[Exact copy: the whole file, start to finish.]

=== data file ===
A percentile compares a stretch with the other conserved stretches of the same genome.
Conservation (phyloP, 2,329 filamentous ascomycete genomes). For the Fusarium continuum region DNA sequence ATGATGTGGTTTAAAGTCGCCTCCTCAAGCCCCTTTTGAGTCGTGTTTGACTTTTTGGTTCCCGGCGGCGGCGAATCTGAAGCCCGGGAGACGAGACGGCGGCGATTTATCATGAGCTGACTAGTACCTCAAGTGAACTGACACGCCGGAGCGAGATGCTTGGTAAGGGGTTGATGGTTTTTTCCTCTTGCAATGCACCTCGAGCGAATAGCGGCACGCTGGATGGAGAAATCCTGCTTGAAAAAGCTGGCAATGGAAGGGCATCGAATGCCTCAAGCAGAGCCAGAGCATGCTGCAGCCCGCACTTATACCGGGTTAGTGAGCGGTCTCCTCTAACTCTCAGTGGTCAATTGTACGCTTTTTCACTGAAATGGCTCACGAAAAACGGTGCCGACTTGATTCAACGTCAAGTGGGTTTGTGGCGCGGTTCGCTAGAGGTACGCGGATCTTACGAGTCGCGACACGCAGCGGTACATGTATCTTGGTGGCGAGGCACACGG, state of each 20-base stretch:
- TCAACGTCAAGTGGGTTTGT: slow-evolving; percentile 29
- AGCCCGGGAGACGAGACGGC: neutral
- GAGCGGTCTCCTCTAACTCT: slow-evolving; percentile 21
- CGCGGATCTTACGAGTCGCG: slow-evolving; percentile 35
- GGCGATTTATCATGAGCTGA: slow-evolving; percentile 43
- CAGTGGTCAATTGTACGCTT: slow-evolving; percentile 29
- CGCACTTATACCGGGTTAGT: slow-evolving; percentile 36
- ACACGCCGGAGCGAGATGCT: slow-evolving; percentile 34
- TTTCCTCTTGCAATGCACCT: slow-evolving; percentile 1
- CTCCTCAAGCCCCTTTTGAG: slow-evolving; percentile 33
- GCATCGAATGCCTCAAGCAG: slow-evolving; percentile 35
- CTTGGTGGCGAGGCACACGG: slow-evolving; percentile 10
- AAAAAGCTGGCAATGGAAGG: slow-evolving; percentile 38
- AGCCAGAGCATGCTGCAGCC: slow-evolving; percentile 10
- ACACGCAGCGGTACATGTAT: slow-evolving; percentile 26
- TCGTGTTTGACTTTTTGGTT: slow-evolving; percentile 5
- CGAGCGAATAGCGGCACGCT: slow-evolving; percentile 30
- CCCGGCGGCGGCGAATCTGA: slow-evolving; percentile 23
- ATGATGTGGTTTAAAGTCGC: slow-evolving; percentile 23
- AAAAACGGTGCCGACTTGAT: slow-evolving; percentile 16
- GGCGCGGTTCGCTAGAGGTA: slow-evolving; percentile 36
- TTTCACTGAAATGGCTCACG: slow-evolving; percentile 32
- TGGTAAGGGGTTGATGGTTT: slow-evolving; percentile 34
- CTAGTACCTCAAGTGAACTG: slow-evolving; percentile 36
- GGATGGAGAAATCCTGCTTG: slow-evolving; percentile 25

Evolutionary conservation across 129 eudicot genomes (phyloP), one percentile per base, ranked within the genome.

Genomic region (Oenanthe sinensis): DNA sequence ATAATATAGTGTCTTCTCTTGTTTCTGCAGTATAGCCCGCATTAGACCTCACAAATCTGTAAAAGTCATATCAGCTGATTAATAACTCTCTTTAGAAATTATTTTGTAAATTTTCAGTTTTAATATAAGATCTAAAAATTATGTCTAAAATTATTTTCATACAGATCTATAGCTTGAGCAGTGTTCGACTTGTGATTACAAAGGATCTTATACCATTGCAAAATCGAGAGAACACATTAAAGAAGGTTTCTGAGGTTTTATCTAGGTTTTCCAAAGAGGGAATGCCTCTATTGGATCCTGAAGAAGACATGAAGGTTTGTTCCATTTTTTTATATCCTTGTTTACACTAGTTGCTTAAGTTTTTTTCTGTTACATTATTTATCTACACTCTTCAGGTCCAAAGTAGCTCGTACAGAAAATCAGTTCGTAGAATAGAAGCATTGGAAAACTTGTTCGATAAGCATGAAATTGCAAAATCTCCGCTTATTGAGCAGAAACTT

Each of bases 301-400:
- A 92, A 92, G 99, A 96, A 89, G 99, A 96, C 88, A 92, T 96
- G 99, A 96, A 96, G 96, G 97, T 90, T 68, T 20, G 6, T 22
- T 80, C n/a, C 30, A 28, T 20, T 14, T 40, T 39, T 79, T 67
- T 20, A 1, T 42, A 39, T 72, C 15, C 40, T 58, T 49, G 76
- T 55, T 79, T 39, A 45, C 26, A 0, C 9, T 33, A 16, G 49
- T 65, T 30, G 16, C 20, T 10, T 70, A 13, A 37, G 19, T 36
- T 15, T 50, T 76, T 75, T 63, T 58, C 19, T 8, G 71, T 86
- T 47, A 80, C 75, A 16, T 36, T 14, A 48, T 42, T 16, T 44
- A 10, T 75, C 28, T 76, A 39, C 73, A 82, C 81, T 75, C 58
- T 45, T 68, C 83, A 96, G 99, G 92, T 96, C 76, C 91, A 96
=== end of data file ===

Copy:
A percentile compares a stretch with the other conserved stretches of the same genome.
Conservation (phyloP, 2,329 filamentous ascomycete genomes). For the Fusarium continuum region DNA sequence ATGATGTGGTTTAAAGTCGCCTCCTCAAGCCCCTTTTGAGTCGTGTTTGACTTTTTGGTTCCCGGCGGCGGCGAATCTGAAGCCCGGGAGACGAGACGGCGGCGATTTATCATGAGCTGACTAGTACCTCAAGTGAACTGACACGCCGGAGCGAGATGCTTGGTAAGGGGTTGATGGTTTTTTCCTCTTGCAATGCACCTCGAGCGAATAGCGGCACGCTGGATGGAGAAATCCTGCTTGAAAAAGCTGGCAATGGAAGGGCATCGAATGCCTCAAGCAGAGCCAGAGCATGCTGCAGCCCGCACTTATACCGGGTTAGTGAGCGGTCTCCTCTAACTCTCAGTGGTCAATTGTACGCTTTTTCACTGAAATGGCTCACGAAAAACGGTGCCGACTTGATTCAACGTCAAGTGGGTTTGTGGCGCGGTTCGCTAGAGGTACGCGGATCTTACGAGTCGCGACACGCAGCGGTACATGTATCTTGGTGGCGAGGCACACGG, state of each 20-base stretch:
- TCAACGTCAAGTGGGTTTGT: slow-evolving; percentile 29
- AGCCCGGGAGACGAGACGGC: neutral
- GAGCGGTCTCCTCTAACTCT: slow-evolving; percentile 21
- CGCGGATCTTACGAGTCGCG: slow-evolving; percentile 35
- GGCGATTTATCATGAGCTGA: slow-evolving; percentile 43
- CAGTGGTCAATTGTACGCTT: slow-evolving; percentile 29
- CGCACTTATACCGGGTTAGT: slow-evolving; percentile 36
- ACACGCCGGAGCGAGATGCT: slow-evolving; percentile 34
- TTTCCTCTTGCAATGCACCT: slow-evolving; percentile 1
- CTCCTCAAGCCCCTTTTGAG: slow-evolving; percentile 33
- GCATCGAATGCCTCAAGCAG: slow-evolving; percentile 35
- CTTGGTGGCGAGGCACACGG: slow-evolving; percentile 10
- AAAAAGCTGGCAATGGAAGG: slow-evolving; percentile 38
- AGCCAGAGCATGCTGCAGCC: slow-evolving; percentile 10
- ACACGCAGCGGTACATGTAT: slow-evolving; percentile 26
- TCGTGTTTGACTTTTTGGTT: slow-evolving; percentile 5
- CGAGCGAATAGCGGCACGCT: slow-evolving; percentile 30
- CCCGGCGGCGGCGAATCTGA: slow-evolving; percentile 23
- ATGATGTGGTTTAAAGTCGC: slow-evolving; percentile 23
- AAAAACGGTGCCGACTTGAT: slow-evolving; percentile 16
- GGCGCGGTTCGCTAGAGGTA: slow-evolving; percentile 36
- TTTCACTGAAATGGCTCACG: slow-evolving; percentile 32
- TGGTAAGGGGTTGATGGTTT: slow-evolving; percentile 34
- CTAGTACCTCAAGTGAACTG: slow-evolving; percentile 36
- GGATGGAGAAATCCTGCTTG: slow-evolving; percentile 25

Evolutionary conservation across 129 eudicot genomes (phyloP), one percentile per base, ranked within the genome.

Genomic region (Oenanthe sinensis): DNA sequence ATAATATAGTGTCTTCTCTTGTTTCTGCAGTATAGCCCGCATTAGACCTCACAAATCTGTAAAAGTCATATCAGCTGATTAATAACTCTCTTTAGAAATTATTTTGTAAATTTTCAGTTTTAATATAAGATCTAAAAATTATGTCTAAAATTATTTTCATACAGATCTATAGCTTGAGCAGTGTTCGACTTGTGATTACAAAGGATCTTATACCATTGCAAAATCGAGAGAACACATTAAAGAAGGTTTCTGAGGTTTTATCTAGGTTTTCCAAAGAGGGAATGCCTCTATTGGATCCTGAAGAAGACATGAAGGTTTGTTCCATTTTTTTATATCCTTGTTTACACTAGTTGCTTAAGTTTTTTTCTGTTACATTATTTATCTACACTCTTCAGGTCCAAAGTAGCTCGTACAGAAAATCAGTTCGTAGAATAGAAGCATTGGAAAACTTGTTCGATAAGCATGAAATTGCAAAATCTCCGCTTATTGAGCAGAAACTT

Each of bases 301-400:
- A 92, A 92, G 99, A 96, A 89, G 99, A 96, C 88, A 92, T 96
- G 99, A 96, A 96, G 96, G 97, T 90, T 68, T 20, G 6, T 22
- T 80, C n/a, C 30, A 28, T 20, T 14, T 40, T 39, T 79, T 67
- T 20, A 1, T 42, A 39, T 72, C 15, C 40, T 58, T 49, G 76
- T 55, T 79, T 39, A 45, C 26, A 0, C 9, T 33, A 16, G 49
- T 65, T 30, G 16, C 20, T 10, T 70, A 13, A 37, G 19, T 36
- T 15, T 50, T 76, T 75, T 63, T 58, C 19, T 8, G 71, T 86
- T 47, A 80, C 75, A 16, T 36, T 14, A 48, T 42, T 16, T 44
- A 10, T 75, C 28, T 76, A 39, C 73, A 82, C 81, T 75, C 58
- T 45, T 68, C 83, A 96, G 99, G 92, T 96, C 76, C 91, A 96